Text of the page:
Peroxiredoxin promotes longevity and H2O2-resistance in yeast through redox-modulation of protein kinase A

  1. Friederike Roger
  2. Cecilia Picazo
  3. Wolfgang Reiter
  4. Marouane Libiad
  5. Chikako Asami
  6. Sarah Hanzén
  7. Chunxia Gao
  8. Gilles Lagniel
  9. Niek Welkenhuysen
  10. Jean Labarre
  11. Thomas Nyström
  12. Morten Grotli
  13. Markus Hartl
  14. Michel B Toledano
  15. Mikael Molin  Is a corresponding author
  1. University of Gothenburg, Sweden
  2. Chalmers University of Technology, Sweden
  3. University of Vienna, Austria
  4. CEA Saclay, France
  5. IBITECS, SBIGEM, CEA-Saclay, France

Abstract

Peroxiredoxins are H2O2 scavenging enzymes that also carry H2O2 signaling and chaperone functions. In yeast, the major cytosolic peroxiredoxin, Tsa1 is required for both promoting resistance to H2O2 and extending lifespan upon caloric restriction. We show here that Tsa1 effects both these functions not by scavenging H2O2, but by repressing the nutrient signaling Ras-cAMP-PKA pathway at the level of the protein kinase A (PKA) enzyme. Tsa1 stimulates sulfenylation of cysteines in the PKA catalytic subunit by H2O2 and a significant proportion of the catalytic subunits are glutathionylated on two cysteine residues. Redox modification of the conserved Cys243 inhibits the phosphorylation of a conserved Thr241 in the kinase activation loop and enzyme activity, and preventing Thr241 phosphorylation can overcome the H2O2 sensitivity of Tsa1-deficient cells. Results support a model of aging where nutrient signaling pathways constitute hubs integrating information from multiple aging-related conduits, including a peroxiredoxin-dependent response to H2O2.

Data availability

Proteomics data have been deposited in the PRIDE repository.

The following data sets were generated

Article and author information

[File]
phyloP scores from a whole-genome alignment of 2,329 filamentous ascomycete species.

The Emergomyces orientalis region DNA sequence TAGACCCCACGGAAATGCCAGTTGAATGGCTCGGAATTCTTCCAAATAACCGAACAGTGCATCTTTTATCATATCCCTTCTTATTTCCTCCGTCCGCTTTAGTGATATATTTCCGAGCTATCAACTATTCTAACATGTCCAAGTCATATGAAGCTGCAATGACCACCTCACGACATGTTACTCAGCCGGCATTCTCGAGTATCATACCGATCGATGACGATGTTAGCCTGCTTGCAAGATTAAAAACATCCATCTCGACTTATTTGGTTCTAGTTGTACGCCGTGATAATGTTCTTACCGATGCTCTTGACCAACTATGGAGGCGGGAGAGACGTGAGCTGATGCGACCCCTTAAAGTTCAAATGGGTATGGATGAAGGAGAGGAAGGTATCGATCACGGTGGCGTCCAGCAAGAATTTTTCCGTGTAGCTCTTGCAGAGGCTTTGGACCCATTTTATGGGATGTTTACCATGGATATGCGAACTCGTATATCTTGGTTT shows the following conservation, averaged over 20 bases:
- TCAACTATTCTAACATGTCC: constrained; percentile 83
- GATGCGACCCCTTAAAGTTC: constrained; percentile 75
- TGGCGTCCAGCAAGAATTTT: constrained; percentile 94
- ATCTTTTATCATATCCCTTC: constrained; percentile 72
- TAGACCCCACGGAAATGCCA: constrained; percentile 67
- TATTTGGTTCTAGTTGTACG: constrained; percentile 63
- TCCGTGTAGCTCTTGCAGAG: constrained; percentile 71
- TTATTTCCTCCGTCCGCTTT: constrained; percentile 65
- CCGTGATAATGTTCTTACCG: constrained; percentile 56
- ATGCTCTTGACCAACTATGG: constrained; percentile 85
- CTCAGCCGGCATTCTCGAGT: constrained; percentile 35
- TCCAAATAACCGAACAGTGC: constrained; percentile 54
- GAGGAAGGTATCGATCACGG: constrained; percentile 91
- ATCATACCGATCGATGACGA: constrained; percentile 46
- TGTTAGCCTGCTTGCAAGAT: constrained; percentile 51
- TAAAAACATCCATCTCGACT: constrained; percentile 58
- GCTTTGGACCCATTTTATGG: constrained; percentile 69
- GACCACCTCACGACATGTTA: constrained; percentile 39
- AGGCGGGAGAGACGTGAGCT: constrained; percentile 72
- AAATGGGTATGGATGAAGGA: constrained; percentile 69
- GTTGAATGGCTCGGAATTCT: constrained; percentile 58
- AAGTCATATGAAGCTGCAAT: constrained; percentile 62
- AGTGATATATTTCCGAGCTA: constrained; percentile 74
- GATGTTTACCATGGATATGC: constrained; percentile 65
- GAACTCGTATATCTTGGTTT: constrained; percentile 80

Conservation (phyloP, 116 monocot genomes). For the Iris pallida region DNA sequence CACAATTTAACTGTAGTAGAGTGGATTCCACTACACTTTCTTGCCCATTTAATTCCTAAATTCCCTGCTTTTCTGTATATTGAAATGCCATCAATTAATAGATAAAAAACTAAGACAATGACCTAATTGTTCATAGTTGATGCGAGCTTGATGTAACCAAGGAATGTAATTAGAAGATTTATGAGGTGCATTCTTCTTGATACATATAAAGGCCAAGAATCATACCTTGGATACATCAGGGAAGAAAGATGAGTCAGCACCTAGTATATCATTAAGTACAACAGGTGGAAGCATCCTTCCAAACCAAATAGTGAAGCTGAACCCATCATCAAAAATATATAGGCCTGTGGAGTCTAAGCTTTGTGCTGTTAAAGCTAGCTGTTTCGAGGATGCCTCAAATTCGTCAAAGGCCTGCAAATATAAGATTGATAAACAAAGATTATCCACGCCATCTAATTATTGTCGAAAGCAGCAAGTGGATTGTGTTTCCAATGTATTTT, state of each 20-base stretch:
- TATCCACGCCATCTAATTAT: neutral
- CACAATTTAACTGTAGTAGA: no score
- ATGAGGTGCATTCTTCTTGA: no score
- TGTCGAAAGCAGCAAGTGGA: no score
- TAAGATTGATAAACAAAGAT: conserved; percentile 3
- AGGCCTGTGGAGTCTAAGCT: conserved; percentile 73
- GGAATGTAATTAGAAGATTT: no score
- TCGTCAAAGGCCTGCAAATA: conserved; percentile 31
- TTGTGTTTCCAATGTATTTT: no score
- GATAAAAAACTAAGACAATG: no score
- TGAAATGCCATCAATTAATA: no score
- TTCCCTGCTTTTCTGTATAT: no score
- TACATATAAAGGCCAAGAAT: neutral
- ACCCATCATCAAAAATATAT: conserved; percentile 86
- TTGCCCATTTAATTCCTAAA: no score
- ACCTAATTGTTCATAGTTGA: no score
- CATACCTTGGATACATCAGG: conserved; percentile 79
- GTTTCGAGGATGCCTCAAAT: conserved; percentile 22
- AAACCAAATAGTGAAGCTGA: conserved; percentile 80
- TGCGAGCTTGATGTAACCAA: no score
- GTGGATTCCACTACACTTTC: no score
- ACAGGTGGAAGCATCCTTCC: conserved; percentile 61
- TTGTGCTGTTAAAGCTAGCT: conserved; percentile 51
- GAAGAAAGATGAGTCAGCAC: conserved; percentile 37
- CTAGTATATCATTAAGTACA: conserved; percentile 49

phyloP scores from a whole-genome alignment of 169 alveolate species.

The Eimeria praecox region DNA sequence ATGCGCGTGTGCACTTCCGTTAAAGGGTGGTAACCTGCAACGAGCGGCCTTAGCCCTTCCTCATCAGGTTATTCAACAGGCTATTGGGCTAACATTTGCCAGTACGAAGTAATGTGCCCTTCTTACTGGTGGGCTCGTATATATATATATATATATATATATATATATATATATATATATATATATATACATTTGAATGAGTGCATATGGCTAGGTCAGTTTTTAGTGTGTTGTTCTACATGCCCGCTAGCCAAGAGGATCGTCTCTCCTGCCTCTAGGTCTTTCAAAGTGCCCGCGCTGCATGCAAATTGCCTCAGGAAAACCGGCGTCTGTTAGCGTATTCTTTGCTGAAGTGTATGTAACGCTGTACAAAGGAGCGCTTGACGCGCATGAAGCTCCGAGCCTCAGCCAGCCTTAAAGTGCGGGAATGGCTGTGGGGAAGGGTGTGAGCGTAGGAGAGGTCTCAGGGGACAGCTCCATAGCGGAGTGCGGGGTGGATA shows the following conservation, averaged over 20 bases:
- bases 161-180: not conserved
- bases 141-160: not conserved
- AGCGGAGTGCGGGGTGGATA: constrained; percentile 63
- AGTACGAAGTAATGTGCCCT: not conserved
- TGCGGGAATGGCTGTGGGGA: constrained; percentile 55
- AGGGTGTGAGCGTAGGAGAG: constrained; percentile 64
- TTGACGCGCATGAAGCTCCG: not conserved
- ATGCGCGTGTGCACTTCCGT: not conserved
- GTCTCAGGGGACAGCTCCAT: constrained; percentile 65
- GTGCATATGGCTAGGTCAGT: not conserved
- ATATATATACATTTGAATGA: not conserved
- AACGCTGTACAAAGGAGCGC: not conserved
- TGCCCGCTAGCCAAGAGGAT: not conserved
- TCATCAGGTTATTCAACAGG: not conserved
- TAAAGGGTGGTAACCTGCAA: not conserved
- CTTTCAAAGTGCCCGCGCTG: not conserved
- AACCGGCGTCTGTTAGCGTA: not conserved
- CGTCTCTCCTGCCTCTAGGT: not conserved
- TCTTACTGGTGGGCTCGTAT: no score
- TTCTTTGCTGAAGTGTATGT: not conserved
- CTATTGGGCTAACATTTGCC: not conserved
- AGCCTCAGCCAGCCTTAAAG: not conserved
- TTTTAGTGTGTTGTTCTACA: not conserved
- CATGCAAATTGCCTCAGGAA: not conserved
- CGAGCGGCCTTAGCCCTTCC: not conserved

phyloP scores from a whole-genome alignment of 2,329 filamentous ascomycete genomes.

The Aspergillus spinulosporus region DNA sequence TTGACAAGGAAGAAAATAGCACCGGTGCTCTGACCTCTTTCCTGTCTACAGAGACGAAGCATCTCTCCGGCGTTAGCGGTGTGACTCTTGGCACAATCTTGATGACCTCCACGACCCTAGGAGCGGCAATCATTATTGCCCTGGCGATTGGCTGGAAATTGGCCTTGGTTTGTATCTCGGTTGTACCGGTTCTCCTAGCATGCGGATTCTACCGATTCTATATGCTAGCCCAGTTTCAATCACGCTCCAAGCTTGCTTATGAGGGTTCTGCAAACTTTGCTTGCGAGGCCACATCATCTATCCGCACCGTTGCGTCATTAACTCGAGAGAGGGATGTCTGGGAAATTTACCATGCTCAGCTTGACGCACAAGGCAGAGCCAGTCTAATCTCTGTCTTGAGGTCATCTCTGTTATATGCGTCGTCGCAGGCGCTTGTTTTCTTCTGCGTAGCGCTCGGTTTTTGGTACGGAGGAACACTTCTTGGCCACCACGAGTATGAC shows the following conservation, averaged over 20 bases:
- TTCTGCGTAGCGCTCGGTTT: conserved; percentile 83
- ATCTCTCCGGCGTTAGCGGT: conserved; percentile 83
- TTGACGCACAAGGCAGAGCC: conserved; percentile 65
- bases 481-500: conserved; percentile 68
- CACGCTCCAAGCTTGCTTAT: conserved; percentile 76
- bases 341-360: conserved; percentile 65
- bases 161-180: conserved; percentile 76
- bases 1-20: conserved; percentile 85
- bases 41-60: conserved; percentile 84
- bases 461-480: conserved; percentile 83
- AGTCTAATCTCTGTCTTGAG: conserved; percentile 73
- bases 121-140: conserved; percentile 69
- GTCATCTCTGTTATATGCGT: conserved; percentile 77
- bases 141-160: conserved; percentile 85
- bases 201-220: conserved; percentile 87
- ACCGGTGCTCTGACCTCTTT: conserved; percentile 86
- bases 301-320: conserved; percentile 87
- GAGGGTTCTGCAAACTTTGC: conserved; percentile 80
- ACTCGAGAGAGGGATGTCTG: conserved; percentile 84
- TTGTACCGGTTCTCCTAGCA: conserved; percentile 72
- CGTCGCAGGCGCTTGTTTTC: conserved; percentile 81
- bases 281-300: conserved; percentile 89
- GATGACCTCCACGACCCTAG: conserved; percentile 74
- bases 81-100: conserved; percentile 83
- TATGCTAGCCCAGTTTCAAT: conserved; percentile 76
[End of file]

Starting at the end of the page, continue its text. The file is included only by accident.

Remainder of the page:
Author details

  1. Friederike Roger

    Department of Chemistry and Molecular Biology, University of Gothenburg, Gothenburg, Sweden
    Competing interests
    The authors declare that no competing interests exist.
  2. Cecilia Picazo

    Dept of Biology and Biological Engineering, Systems and Synthetic Biology, Chalmers University of Technology, Gothenburg, Sweden
    Competing interests
    The authors declare that no competing interests exist.
  3. Wolfgang Reiter

    Max F. Perutz Laboratories, University of Vienna, Vienna, Austria
    Competing interests
    The authors declare that no competing interests exist.
  4. Marouane Libiad

    Oxidative stress and cancer laboratory, Integrative Biology and Molecular Genetics Unit (SBiGEM), CEA Saclay, Gif sur Yvette, France
    Competing interests
    The authors declare that no competing interests exist.
  5. Chikako Asami

    Department of Chemistry and Molecular Biology, University of Gothenburg, Gothenburg, Sweden
    Competing interests
    The authors declare that no competing interests exist.
  6. Sarah Hanzén

    Department of Chemistry and Molecular BIology, University of Gothenburg, Gothenburg, Sweden
    Competing interests
    The authors declare that no competing interests exist.
  7. Chunxia Gao

    Department of Chemistry and Molecular Biology, University of Gothenburg, Gothenburg, Sweden
    Competing interests
    The authors declare that no competing interests exist.
  8. Gilles Lagniel

    Oxidative Stress and Cancer Laboratory, Integrative Biology and Molecular Genetics Unit, CEA Saclay, Gif-sur-Yvette, France
    Competing interests
    The authors declare that no competing interests exist.
  9. Niek Welkenhuysen

    Dept of Biology and Biological Engineering, Systems and Synthetic Biology, Chalmers University of Technology, Gothenburg, Sweden